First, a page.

Mainly because it's lifeless, and Ovid's great poem, more than any other from the ancient world, absolutely teems with life (as a certain wise man once hopefully described the universe). He wrote it in the blinding fullness of his talents, after his journeyman work and the challenges to orthodoxy were out of his system, after he finally began to understand what Virgil, for example, knew right away: that there's nothing inherently wrong (or worse, embarrassing) about working in canonical terms. In this as in all things, the performance is all - Ovid at last saw this and determined to embrace it. Change is the theme of his masterpiece, and not the least among the changes it signaled was his own: "We have laughed and reveled together, you and I," the Metamorphoses told its readers, "now let me sing you a different song." It's in every way a transcendant work, richly meriting the immortality Ovid himself predicts for it, and it deserves better than Miss Innes calling it a "treasure trove" and calling its author "the prince of story-tellers."
It deserves, first, verse. Yes, this is difficult - not only because Ovid's dactylic hexameter fits poorly in mouth-breathing English iambs, but also because Ovid intended it to be difficult; he weaves more complexity into a couple of lines than any poet after him until John Donne (the problem works both ways, incidentally: if you want to ruin a perfectly good hour, try translating one of the Holy Sonnets into Latin) - this is bound to be a translators' graveyard.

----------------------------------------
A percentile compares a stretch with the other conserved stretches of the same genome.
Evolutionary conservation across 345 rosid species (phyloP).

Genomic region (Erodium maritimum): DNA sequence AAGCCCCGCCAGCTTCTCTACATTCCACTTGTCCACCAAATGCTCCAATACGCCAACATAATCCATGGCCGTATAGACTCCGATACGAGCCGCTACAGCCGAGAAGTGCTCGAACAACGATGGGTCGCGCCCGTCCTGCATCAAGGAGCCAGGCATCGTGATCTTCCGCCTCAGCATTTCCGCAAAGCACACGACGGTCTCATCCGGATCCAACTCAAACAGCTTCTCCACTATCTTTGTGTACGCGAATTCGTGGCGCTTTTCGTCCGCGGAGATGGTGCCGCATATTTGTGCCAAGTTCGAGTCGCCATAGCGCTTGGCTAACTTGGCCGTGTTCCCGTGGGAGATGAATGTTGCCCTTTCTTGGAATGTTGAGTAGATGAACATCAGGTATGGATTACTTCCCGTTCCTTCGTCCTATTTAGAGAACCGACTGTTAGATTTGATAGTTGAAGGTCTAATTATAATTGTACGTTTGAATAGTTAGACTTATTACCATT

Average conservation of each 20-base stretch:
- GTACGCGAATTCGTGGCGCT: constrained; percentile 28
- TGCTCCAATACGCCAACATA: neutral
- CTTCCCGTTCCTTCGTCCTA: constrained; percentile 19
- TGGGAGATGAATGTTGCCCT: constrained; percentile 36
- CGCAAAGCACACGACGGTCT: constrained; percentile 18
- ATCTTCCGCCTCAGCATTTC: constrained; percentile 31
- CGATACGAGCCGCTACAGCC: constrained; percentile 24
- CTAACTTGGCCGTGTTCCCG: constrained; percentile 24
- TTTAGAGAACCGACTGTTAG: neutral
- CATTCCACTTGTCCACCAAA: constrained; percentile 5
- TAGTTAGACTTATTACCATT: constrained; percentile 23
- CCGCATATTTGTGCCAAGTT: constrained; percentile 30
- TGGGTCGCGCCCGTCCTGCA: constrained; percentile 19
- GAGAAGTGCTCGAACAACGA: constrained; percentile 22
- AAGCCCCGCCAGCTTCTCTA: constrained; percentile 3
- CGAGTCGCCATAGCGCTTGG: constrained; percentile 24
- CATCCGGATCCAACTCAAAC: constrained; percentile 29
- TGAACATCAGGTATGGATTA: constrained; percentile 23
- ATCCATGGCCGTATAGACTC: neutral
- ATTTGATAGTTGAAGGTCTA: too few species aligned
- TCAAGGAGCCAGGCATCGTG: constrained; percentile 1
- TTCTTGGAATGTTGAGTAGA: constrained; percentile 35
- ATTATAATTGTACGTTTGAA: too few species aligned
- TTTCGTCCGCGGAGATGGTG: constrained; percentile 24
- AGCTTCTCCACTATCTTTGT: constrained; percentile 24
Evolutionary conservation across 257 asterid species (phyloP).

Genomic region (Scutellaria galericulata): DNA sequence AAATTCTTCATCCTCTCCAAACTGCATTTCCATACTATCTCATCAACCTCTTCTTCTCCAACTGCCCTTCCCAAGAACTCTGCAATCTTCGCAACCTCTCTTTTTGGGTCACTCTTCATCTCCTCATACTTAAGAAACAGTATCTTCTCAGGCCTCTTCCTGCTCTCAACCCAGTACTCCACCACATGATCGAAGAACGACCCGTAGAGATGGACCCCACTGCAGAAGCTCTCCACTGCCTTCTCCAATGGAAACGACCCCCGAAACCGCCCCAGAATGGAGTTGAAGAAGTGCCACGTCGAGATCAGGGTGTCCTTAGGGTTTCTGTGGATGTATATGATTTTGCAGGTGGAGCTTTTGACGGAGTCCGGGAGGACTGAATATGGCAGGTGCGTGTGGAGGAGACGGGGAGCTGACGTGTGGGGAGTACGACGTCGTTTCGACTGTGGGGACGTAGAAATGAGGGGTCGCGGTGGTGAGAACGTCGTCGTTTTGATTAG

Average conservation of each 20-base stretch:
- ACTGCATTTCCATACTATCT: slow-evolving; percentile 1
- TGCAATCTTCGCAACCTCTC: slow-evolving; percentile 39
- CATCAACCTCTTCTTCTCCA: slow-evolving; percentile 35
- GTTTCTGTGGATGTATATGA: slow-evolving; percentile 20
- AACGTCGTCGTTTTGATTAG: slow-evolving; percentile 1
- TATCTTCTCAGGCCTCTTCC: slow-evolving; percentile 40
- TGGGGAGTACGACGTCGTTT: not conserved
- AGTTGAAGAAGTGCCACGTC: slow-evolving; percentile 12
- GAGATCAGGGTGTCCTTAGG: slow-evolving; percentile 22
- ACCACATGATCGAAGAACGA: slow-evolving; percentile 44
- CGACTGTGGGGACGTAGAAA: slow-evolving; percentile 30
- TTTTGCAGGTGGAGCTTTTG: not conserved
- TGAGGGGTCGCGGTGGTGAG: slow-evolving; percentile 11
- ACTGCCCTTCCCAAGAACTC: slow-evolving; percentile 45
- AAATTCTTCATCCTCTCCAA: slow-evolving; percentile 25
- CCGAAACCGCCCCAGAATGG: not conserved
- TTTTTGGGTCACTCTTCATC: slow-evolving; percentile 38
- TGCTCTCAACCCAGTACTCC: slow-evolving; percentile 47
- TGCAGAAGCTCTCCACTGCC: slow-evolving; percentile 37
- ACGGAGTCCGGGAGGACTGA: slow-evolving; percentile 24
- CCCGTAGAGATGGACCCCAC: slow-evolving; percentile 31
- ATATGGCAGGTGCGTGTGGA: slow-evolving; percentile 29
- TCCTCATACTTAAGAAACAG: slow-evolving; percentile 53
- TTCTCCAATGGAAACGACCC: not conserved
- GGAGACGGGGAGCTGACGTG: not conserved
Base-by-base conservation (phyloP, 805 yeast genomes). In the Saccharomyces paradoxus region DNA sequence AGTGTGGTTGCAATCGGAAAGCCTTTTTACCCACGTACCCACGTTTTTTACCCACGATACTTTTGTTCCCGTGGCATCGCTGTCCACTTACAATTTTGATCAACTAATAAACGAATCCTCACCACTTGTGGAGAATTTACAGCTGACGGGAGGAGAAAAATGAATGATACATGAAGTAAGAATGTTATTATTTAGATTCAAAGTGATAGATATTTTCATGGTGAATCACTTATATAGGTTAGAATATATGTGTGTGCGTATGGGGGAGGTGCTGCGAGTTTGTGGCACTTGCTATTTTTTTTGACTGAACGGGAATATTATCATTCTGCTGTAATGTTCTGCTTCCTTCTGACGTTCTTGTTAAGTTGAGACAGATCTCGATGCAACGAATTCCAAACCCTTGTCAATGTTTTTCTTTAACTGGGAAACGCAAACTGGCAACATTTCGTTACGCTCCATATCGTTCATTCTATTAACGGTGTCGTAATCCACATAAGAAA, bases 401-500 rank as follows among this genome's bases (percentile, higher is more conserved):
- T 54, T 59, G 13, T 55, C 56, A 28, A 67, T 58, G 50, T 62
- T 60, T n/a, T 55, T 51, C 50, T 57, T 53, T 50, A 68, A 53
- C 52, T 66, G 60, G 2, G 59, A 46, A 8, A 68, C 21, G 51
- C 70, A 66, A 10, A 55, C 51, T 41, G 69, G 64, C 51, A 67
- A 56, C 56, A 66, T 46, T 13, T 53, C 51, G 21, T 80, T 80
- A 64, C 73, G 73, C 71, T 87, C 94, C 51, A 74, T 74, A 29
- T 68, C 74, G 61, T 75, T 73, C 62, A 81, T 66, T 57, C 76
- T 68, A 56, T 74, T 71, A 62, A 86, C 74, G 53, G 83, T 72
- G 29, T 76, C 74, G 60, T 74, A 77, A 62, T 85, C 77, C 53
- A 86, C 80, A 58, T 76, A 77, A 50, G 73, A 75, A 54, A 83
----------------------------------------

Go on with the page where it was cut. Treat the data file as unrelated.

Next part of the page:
Nevertheless, Penguin could have done better than a prose outline, and I kept expecting them to. I wanted to see a Penguin Classic of Arthur Golding's 1567 masterpiece, still possessing all its unmistakeably Elizabethan crashing suavity. Even better, I wanted to see Horace Gregory's fantastic 1958 translation, still, to my mind, the finest English version of Ovid's poem ever made. But I had to wait and look elsewhere during the 20th century, and in 2004 Penguin Classics published a verse translation by David Raeburn, and my wait was over. Raeburn's Metamorphoses doesn't have the power of Golding's nor the assurance of Gregory's, but it does a good job of convincing me that it doesn't aspire to such things. Instead, it's got a supple, conversational charm all its own. Listen to the rhythms he manages in the famous scene where poor Actaeon surprises the goddess Diana while bathing and is instantly changed:
As she splashed his hair with revengeful drops,
she spoke the spine-chilling words which warned of impending disaster:
'Now you may tell the story of seeing Diana naked -
If story-telling is in your power!' No more was needed.
The head she had sprinkled sprouted the horns of a lusty stag;
the neck expanded, the ears were narrowed to pointed tips;
she changed his hands into hooves and his arms into long and slender
forelegs; she covered his frame in a pelt of dappled buckskin;
last, she injected panic. The son of Autonoe bolted,
surprising himself with his speed as he bounded away from the clearing.
But when he came to a pool and set eyes on his head and antlers,
'Oh, dear god!' he was going to say; but no words followed.
All the sound he produced was a moan, as the tears streamed over
his strange new face.
Right after the publication of the Metamorphoses (while it was itself still changing, in fact, constantly being revised by its fretting author), a horrible transformation came upon Ovid himself: he was banished from Rome, sent into exile at Tomis on the edge of the Roman world (I've written about it here). He begged to be returned (or at least exiled someplace with decent food), but his pleas, like those of his heroes and heroines, his hapless mortals, went unheeded. I myself think he would have found it poor comfort indeed that we're still reading his books two thousand years after his misery dried to dust, but I can hope I'm wrong.
At least his work is now properly enshrined as a Penguin Classic! This volume also sports an Introduction by Denis Feeney that's not to be missed.